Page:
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Bond between tribe, French city to be memorialized

In the 18th century, France controlled a vast area in American territory where the Osage lived. It appeared the Osage had a curiosity about the group that was in their area. That area is now known as Missouri and at that time was known as home to the Osage.

Twelve Osage embarked on a trip that took them to Europe. The adventurers were reduced to six when they arrived in Le Havre, France on July 27, 1827. They created quite a sensation upon their arrival, and there are many paintings that document this historic visit.

They were abandoned by their host in Le Havre and, sometime later, they found their way to Montauban, France, where they met Bishop Dubourg. Through the kindness of the bishop and citizens in the community they were able to return to their homeland. The Osage people never forgot the kindness of Bishop Dubourg and the people of Montauban. Today, Osage people make their way to Montauban to visit the place where their ancestors made a way for them decades ago, and that kindness is still extended to the Osage when they visit this southern French city.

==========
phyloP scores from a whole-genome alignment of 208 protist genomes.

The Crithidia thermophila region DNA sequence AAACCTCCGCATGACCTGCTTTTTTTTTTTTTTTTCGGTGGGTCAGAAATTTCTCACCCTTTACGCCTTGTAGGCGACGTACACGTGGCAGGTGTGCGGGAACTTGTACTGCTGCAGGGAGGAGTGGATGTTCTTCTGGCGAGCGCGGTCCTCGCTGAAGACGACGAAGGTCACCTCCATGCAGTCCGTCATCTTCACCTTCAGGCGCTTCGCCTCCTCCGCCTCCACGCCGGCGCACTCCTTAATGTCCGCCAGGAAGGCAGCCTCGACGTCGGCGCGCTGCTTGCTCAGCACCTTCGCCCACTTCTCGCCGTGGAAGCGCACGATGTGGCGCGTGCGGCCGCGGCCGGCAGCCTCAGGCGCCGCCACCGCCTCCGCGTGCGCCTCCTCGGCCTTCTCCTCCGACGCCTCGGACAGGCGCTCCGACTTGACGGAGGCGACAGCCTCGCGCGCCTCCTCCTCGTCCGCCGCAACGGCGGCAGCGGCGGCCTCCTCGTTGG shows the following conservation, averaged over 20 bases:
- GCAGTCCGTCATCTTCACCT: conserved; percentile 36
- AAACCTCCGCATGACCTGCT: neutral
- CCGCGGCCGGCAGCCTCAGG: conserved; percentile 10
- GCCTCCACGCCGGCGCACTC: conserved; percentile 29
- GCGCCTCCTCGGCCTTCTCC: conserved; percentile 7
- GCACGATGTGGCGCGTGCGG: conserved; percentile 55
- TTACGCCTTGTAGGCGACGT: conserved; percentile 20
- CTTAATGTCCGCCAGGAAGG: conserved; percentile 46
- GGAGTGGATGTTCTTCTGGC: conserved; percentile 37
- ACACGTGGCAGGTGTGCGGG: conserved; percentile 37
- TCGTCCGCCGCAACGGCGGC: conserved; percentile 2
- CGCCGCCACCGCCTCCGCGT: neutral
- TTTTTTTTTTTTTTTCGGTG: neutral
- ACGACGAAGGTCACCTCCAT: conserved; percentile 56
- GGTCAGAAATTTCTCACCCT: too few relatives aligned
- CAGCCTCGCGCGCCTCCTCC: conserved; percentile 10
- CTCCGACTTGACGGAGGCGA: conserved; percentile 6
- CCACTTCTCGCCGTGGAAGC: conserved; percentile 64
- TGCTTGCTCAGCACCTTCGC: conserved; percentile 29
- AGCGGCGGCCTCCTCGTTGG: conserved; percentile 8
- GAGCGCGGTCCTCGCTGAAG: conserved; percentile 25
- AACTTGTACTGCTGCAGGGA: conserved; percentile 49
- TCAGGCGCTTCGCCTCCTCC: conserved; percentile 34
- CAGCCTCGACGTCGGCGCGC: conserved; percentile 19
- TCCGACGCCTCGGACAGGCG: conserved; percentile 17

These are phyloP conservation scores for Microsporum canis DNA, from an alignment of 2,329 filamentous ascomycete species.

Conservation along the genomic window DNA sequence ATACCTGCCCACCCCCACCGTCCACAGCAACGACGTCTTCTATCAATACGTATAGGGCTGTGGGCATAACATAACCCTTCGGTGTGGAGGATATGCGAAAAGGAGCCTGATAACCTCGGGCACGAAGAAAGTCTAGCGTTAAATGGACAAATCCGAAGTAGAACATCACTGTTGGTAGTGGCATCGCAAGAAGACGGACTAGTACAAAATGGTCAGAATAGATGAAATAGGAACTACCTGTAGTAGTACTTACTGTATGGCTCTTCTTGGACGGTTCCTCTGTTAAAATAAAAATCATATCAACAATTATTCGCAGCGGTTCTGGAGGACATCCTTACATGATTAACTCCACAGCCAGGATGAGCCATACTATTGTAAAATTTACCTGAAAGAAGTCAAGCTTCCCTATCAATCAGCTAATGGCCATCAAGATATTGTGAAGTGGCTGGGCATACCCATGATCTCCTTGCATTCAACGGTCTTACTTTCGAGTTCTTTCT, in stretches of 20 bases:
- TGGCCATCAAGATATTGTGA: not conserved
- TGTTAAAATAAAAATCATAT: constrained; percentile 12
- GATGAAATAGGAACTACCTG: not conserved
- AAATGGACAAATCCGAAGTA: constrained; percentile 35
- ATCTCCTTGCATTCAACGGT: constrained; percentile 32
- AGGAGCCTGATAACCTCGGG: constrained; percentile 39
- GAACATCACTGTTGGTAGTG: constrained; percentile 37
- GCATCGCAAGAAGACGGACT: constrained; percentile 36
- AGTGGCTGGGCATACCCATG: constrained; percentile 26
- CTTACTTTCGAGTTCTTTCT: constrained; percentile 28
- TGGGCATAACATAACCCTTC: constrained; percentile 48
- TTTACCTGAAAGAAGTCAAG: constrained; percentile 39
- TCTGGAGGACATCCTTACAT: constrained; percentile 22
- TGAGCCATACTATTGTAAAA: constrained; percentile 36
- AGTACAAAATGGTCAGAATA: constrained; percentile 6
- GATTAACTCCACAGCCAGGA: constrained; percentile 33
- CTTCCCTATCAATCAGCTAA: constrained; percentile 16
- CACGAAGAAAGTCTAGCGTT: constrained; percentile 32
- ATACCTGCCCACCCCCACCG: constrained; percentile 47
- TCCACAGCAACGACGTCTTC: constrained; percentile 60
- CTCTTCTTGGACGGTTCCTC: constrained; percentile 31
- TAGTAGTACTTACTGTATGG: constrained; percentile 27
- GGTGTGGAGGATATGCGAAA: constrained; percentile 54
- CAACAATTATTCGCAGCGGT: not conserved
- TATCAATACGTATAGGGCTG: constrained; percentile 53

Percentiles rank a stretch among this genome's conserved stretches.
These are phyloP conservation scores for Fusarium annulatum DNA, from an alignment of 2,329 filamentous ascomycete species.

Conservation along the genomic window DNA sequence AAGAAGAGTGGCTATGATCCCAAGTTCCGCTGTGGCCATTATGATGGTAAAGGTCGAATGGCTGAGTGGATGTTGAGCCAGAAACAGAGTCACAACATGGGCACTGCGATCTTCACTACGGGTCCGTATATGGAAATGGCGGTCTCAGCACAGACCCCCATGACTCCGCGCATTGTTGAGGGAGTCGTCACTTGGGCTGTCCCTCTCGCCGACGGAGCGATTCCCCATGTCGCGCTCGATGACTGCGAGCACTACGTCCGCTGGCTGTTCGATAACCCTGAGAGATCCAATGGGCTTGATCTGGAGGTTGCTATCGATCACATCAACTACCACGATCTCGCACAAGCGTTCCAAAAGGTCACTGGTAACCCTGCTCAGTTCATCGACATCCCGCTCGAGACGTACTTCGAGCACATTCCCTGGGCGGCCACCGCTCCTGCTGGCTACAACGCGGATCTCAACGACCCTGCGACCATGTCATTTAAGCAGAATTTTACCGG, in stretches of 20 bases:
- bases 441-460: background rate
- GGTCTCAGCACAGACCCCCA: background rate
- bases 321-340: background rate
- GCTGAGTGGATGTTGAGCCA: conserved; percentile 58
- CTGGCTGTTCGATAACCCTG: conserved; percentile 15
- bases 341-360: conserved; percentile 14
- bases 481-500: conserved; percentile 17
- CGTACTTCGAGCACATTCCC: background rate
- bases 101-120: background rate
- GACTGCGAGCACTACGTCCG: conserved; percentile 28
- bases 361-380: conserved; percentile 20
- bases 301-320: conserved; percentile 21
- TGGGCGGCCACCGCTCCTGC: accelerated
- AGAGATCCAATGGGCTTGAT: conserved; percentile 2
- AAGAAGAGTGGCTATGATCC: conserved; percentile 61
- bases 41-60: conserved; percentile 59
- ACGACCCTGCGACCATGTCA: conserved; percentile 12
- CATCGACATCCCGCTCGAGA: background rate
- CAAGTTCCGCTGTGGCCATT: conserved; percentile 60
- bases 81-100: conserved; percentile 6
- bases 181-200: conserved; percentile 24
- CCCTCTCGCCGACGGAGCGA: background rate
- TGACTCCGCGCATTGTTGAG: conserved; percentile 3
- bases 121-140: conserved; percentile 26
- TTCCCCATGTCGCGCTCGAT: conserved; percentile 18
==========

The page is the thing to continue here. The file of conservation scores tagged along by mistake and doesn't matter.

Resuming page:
In 1991, a group from Montauban formed an organization and named it Oklahoma Occitania II (OK-OC) to honor the historic trip that took the Osage from their homeland to France. Jean-Claude Droulihet was the organizer and developer of this ongoing organization.

The Osage Tribal Museum will host a delegation from the OK-OC at the museum on Wednesday, July 24. Among those in attendance will be Mr. Droulihet and his wife Monique. Along with the Droulihets will be Gerald Massip, who is the current president of OK-OC, and his wife Eve Massip. Other visitors will be Marie-Claude Strigler and her husband Edgard Strigler from Paris. The Striglers have visited the museum in years past. Madeleine Lieutard and Ginette Borrel from Toulouse, and the former mayor of Montauban, Rolard Garriaues, will also accompany the group.

A monument to honor the 185-year relationship of the Osage people with the people of Montauban was ti be unveiled at the Osage Tribal Museum at 10:30 a.m. on Wednesday. The program is open to the public. A Montauban Exhibit is currently on display at the museum.

For additional information call the Osage Tribal Museum, 918-287-5441.

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